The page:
Wagga Wagga City Council will begin to clean up Wilks Park primitive camping ground this week in preparation for its re-opening.
Following the flooding events in October and November, the park has been left closed to adequately dry out.
The clean-up will include leveling some areas within the park, removing rubbish, and adjusting the temporary levee at the entrance to the park so that caravans can still enter the park while maintaining the levee height.
This week will see the reinstatement of the boundary that separates the park from adjoining Crown Land, replacing the damaged fence line with concrete landscaping blocks.
The opening date for the campground is yet to be determined.
Due to the long-term risk of flooding, the conditions of stay that are applicable to the primitive camping ground will be again in force when the park re-opens, with rangers tasked with monitoring the area daily.
Enforcement will be by means of advisory notices being handed to non-compliant users in the first instance. After non-compliance with a notice, penalties can be issued and, if necessary, a request made to NSW Police for assistance to move on those individuals in breach of stay conditions.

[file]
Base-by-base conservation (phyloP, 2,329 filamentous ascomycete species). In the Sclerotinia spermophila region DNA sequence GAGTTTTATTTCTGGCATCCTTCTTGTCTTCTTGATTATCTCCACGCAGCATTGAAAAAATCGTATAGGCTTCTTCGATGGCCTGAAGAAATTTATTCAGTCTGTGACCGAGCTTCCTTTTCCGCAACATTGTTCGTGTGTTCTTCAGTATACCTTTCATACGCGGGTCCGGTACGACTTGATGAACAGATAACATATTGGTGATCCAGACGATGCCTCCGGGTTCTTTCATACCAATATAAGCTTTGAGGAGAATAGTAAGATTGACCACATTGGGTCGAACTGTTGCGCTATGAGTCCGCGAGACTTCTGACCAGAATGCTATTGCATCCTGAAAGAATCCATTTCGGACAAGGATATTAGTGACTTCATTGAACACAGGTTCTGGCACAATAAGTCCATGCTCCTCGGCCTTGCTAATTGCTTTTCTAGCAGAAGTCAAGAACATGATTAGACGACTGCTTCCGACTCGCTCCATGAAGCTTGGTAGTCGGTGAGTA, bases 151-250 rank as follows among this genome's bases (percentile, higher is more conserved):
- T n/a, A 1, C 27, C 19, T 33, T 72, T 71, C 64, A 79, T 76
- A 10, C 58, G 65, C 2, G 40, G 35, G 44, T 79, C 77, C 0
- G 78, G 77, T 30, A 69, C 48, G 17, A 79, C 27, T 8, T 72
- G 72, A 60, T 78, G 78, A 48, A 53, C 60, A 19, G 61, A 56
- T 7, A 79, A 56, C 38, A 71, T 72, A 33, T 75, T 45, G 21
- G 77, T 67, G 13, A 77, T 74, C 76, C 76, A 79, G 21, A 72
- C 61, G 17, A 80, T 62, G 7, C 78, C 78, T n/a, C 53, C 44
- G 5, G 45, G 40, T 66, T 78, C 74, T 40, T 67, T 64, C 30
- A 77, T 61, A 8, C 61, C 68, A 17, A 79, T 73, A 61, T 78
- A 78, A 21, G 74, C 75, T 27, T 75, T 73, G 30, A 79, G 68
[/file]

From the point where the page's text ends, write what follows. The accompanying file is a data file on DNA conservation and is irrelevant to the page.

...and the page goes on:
Wilks Park is a designated primitive camping area with restrictions that include a 72-hour limit on the length of stays, and that any accommodation should be self-contained. A full list of the conditions of use are displayed on a sign at the entrance to the park.
The definition of self-contained vehicles is: a vehicle that meets the requirements for the holding capacity for fresh, grey and black water, as well as storage capacity for garbage waste. The park operations document also specifies that “The conditions of use specified upon entry to the Wilks Park will be enforced by Council’s Ranger Services on a as needs and complaints basis”. A penalty notice may be issued for the offence to fail to comply with the terms of this notice erected by Wagga Wagga City Council under Section 632 of the Local Government Act 1993.
Council has been working closely with the NSW Government’s Department Community and Justice (DCJ), which is the lead agency providing homelessness support, and other agencies to support community members who were staying at the park and were impacted by the flooding.
Council is confident that residents are being fully supported in finding other accommodation but will continue to closely liaise with DCJ to ensure alternative accommodation options are provided through the relevant agencies to those in genuine need.
Complaints have recently been lodged with Council as the land manager to clean up the site. Liaison has occurred with DCJ who have confirmed by map and email what can be cleaned up and removed by Council.